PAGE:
Angela Petra Schoellig (Thu. October 31, 9:00-9:45)

Short bio: Angela Schoellig is an Assistant Professor at the University of Toronto Institute for Aerospace Studies and an Associate Director of the Centre for Aerial Robotics Research and Education. She holds a Canada Research Chair in Machine Learning for Robotics and Control, is a Faculty Member of the Vector Institute for Artificial Intelligence, and a principal investigator of the NSERC Canadian Robotics Network. She conducts research at the intersection of robotics, controls, and machine learning. Her goal is to enhance the performance, safety, and autonomy of robots by enabling them to learn from past experiments and from each other. She is a recipient of a Sloan Research Fellowship (2017), an Ontario Early Researcher Award (2017), and a Connaught New Researcher Award (2015). She is one of MIT Technology Review’s Innovators Under 35 (2017), a Canada Science Leadership Program Fellow (2014), and one of Robohub’s “25 women in robotics you need to know about (2013)”. Her team won the 2018 and 2019 North-American SAE AutoDrive Challenge sponsored by General Motors. Her PhD at ETH Zurich (2013) was awarded the ETH Medal and the Dimitris N. Chorafas Foundation Award. She holds both an M.Sc. in Engineering Cybernetics from the University of Stuttgart (2008) and an M.Sc. in Engineering Science and Mechanics from the Georgia Institute of Technology (2007). More information can be found at:

Title : Machine Learning in the Closed Loop: Safety and Performance Guarantees for Robot Learning


The ultimate promise of robotics is to design devices that can physically interact with the world. To date, robots have been primarily deployed in highly structured and predictable environments. However, we envision the next generation of robots (ranging from self-driving and -flying vehicles to robot assistants) to operate in unpredictable and generally unknown environments alongside humans. This challenges current robot algorithms, which have been largely based on a-priori knowledge about the system and its environment. While research has shown that robots are able to learn new skills from experience and adapt to unknown situations, these results have been mostly limited to learning single tasks, and demonstrated in simulation or structured lab settings. The next challenge is to enable robot learning in real-world application scenarios. This will require versatile, data-efficient and online learning algorithms that guarantee safety when placed in a closed-loop system architecture. It will also require to answer the fundamental question of how to design learning architectures for dynamic and interactive agents. This talk will highlight our recent progress in combining learning methods with formal results from control theory. By combining models with data, our algorithms achieve adaptation to changing conditions during long-term operation, data-efficient multi-robot, multi-task transfer learning, and safe reinforcement learning. We demonstrate our algorithms in vision-based off-road driving and drone flight experiments, as well as on mobile manipulators.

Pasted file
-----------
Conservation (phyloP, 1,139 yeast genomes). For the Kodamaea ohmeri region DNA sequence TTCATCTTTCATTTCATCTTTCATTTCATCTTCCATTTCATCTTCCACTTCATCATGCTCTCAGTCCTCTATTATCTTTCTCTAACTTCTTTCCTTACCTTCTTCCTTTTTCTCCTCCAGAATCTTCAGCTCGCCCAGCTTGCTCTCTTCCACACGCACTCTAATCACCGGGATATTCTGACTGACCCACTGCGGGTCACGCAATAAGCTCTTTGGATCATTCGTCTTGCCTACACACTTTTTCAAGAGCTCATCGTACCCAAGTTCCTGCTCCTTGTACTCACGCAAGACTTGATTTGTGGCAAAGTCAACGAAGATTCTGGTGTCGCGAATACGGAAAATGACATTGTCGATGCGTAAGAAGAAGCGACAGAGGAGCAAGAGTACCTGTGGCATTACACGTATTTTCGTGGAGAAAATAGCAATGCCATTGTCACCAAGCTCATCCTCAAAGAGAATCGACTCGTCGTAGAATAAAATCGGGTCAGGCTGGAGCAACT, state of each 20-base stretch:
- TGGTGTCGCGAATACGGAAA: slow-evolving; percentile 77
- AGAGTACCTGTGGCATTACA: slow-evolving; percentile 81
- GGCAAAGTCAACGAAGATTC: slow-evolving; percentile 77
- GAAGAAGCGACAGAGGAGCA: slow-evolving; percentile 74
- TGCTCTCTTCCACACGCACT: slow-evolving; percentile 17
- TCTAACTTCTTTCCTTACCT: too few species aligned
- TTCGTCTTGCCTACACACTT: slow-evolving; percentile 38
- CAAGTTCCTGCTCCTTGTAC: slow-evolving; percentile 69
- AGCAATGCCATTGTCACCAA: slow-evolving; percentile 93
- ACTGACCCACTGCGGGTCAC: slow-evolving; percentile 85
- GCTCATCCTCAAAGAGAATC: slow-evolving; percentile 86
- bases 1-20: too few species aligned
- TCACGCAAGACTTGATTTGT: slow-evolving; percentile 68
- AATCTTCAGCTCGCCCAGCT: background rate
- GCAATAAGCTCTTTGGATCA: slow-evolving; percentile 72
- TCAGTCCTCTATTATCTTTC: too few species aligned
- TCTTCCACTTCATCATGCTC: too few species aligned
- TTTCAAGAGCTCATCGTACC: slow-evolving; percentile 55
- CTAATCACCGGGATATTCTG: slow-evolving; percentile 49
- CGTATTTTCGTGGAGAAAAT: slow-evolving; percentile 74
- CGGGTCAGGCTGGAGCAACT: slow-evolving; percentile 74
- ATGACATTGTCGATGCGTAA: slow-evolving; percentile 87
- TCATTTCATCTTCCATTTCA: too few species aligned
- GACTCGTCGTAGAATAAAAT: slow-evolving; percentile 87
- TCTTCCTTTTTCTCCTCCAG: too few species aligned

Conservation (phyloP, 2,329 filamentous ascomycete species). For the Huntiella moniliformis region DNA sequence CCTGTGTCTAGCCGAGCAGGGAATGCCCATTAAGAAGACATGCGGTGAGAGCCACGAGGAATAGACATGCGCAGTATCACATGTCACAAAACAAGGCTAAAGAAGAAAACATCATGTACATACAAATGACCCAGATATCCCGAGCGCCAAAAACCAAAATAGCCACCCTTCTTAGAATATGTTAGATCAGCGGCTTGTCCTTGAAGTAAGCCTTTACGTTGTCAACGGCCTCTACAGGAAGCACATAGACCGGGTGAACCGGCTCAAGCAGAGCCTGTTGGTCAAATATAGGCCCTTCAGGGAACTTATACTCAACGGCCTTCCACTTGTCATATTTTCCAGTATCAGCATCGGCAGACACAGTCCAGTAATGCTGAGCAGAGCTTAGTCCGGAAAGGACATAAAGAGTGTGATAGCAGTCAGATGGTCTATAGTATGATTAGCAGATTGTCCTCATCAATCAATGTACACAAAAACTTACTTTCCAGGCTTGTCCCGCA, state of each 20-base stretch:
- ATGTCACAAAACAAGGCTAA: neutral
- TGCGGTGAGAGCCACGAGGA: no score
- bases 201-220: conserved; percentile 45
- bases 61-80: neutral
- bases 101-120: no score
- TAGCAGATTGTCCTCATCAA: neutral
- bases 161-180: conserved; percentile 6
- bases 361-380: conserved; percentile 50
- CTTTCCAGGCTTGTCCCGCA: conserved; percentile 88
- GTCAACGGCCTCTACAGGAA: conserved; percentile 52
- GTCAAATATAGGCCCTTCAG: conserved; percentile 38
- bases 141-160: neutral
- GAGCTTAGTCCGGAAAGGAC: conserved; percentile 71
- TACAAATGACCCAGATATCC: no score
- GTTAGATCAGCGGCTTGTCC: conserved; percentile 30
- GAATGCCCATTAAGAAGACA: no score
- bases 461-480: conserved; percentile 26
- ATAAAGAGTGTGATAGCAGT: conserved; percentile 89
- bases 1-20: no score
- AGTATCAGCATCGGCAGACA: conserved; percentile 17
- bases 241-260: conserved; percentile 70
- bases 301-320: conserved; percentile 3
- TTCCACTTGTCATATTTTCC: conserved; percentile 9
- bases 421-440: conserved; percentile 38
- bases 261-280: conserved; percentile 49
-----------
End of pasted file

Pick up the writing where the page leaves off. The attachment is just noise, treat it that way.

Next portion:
Jan Peters (Thu. October 31, 13:15-14:00)

Short bio: Jan Peters is a full professor (W3) for Intelligent Autonomous Systems at the Computer Science Department of the Technische Universitaet Darmstadt and at the same time a senior research scientist and group leader at the Max-Planck Institute for Intelligent Systems, where he heads the interdepartmental Robot Learning Group. Jan Peters has received the Dick Volz Best 2007 US PhD Thesis Runner-Up Award, the Robotics: Science & Systems - Early Career Spotlight, the INNS Young Investigator Award, and the IEEE Robotics & Automation Society's Early Career Award as well as numerous best paper awards. In 2015, he received an ERC Starting Grant and in 2019, he was appointed as an IEEE Fellow.

Title : Learning Motor Skills on Real Robot Systems